In the last session yesterday, Inez Fung gave the Charney Lecture: Progress in Earth System Modeling since the ENIAC Calculation. But I missed it as I had to go pick up the kids. She has a recent paper that seems to cover some of the same ground, and allegedly the lecture was recorded, so I’m looking forward to watching it once the AGU posts it. And this morning, Joanie Keyplas gave the Rachel Carson Lecture: Ocean Acidification and Coral Reef Ecosystems: A Simple Concept with Complex Findings. She also has a recent paper covering what I assume was in her talk (again, I missed it!). Both lectures were recorded, so I’m looking forward to watching them once the AGU posts them.

I made it to the latter half of the session on Standards-Based Interoperability. I missed Stefano Nativi‘s talk on the requirements analysis for GIS systems, but there’s lots of interesting stuff on his web page to explore. However, I did catch Olga Wilhelmi presenting the results of a community workshop at NCAR on GIS for Weather, Climate and Impacts. She asked some interesting questions about the gathering of user requirements, and we chatted after the session about how users find the data they need (here’s an interesting set of use cases). I also chatted with Ben Domenico from Unidata/UCAR about open science. We were complaining about how hard it is at a conference like this to get people to put their presentation slides on the web. It turns out that some journals in the geosciences have explicit policies to reject papers if any part of the results have already been presented on the web (including in blogs, powerpoints, etc). Ben’s feeling is that these print media are effectively dead, and had some interesting thoughts about moving to electronic publishing, althoug we both worried that some of these restrictive policies might live on in online peer-review venues. (Ben is part of the THREDDS project, which is attempting to improve the way that scientists find and access datasets).

Down at the ESSI poster session, I bumped into Peter Fox, whom I’d met at the EGU meeting last month. We both chatted to Benjamin Branch, about his poster on spatial thinking and earth sciences, and especially how educators approach this. Ben’s PhD thesis looks at all the institutional barriers that prevent changes in high school curricula, all of which mitigate against the nurturing of cross-disciplinary skills (like spatial reasoning) necessary for understanding global climate change. We brainstormed some ideas for overcoming these barriers, including putting cool tools in the students hands (e.g. Google Maps mashups of interesting data sets; or idea that Jon had for a Lego-style constructor kit for building simplified climate models). I also speculated that if the education policy in the US prevents this kind of initiative, we should do it in another country, build it to a major success, and then import it back into the US as a best practice model. Oh, well, I can dream.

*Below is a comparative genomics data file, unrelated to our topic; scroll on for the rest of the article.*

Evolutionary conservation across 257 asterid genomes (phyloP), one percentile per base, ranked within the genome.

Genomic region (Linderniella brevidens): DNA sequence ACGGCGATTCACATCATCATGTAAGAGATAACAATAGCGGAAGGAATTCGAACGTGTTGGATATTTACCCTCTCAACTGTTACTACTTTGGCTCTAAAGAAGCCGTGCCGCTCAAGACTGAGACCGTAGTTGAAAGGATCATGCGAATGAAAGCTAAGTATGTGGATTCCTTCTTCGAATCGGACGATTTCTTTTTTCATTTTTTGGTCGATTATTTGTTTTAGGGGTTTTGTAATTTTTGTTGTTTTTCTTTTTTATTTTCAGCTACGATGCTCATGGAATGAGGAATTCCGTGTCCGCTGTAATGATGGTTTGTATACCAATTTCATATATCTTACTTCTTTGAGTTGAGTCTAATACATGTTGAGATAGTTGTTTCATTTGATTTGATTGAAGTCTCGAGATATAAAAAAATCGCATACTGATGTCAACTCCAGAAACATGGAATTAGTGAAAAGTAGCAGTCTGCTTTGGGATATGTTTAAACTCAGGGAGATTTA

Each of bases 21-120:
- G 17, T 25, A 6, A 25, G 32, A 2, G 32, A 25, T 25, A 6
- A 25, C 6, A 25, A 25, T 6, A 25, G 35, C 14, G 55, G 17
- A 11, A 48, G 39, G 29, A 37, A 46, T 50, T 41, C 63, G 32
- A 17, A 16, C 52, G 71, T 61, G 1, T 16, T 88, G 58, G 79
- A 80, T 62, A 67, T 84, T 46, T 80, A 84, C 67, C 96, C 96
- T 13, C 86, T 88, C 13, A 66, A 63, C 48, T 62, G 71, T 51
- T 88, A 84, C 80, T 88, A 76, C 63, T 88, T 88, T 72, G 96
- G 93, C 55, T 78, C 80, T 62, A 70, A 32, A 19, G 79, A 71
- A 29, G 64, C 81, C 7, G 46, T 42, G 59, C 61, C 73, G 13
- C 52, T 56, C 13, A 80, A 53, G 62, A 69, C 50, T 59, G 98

Next I chatted to Dicky Allison from Woods Hole, and Tom Yoksas from Unidata/UCAR. Dicky’s poster is on the MapServer project, and Tom shared with us the slides from his talk yesterday on the RAMADDA project, which is intended as a publishing platform for geosciences data. We spent some time playing with the RAMADDA data server, and Tom encouraged us to play with it more, and send comments back on our experiences. Again, most of the discussion was about how to facilitate access to these data sets, how to keep the user interface as simple as possible, and the need for instant access – e.g. grabbing datasets from a server while travelling to a conference, without having to have all the tools and data loaded on a large disk first. Oh, and Tom explained the relationship between NCAR and UCAR, but it’s too complicated to repeat here.

Here’s an aside. Browsing the UCAR pages, I just found the Climate Modeller’s Commandments. Nice.

This afternoon, I attended the session “A Meeting of the Models“, on the use of Multi-model Ensembles for weather and climate prediction. First speaker was Peter Houtekamer, talking about the Canadian Ensemble Prediction Systems (EPS). The key idea of an ensemble is that it samples across the uncertainty in the initial conditions. However, challenges arise from the incomplete understanding of the model-error. So the interesting questions are how to sample adequately across the space, to get a better ensemble spread. The NCEP Short-Range Ensemble Forecast System (SREF), claimed to be the first real-time operational regional ensemble prediction system in the world. Even grander is TIGGE, in which the output of lots of operational EPS’s are combined into an archive. The volume of the database is large (100s of ensemble members), and you really only need something like 20-40 members to get converging scores (he cites Talagrand for this) (aside: Talagrand diagrams are an interesting way of visualizing model spread). NAEFS combines 20-member American (NCEP) and 20-member Canadian (MSC) operational ensembles forecasts, to get a 40-member ensemble. Nice demonstration of how NAEFS outperforms both of the individual ensembles from which it is constructed. Multi-centre ensembles improve the sampling of model error, but impose a big operational cost: data exchange protocols, telecommunications costs, etc. As more centres are added, there are likely to be diminishing returns.

The American Geophysical Union’s Joint Assembly is in Toronto this week. It’s a little slim on climate science content compared to the EGU meeting, but I’m taking in a few sessions as it’s local and convenient. Yesterday I managed to visit some of the climate science posters. I also caught the last talk of the session on connecting space and planetary science, and learned that the solar cycles have a significant temperature impact on the upper atmosphere, but no obvious effect on the lower atmosphere, but more research is needed to understand the impact on climate simulations. (Heather Andres‘ poster has some more detail on this).

This morning, I attended the session on Regional Scale Climate  Change. I’m learning that understanding the relationship between temperature change and increased tropical storm activity is complicated, because tropical storms seem to react to complex patterns of temperature change, rather than just the temperature itself. I’m also learning that you can use statistical downscaling from the climate models to get finer grained regional simulations of the changes in rainfall, e.g. over the US, leading to predictions for increased precipitation over much of the US in the winters and decreased in the summers. However, you have to be careful, because the models don’t capture seasonal variability well in some parts of the continent. A particular challenge for regional climate predictions is that some placed (e.g. Carribean Islands) are just too small to show up in the grids used in General Circulation Models (GCMs), which means we need more work on Regional Models to get the necessary resolution.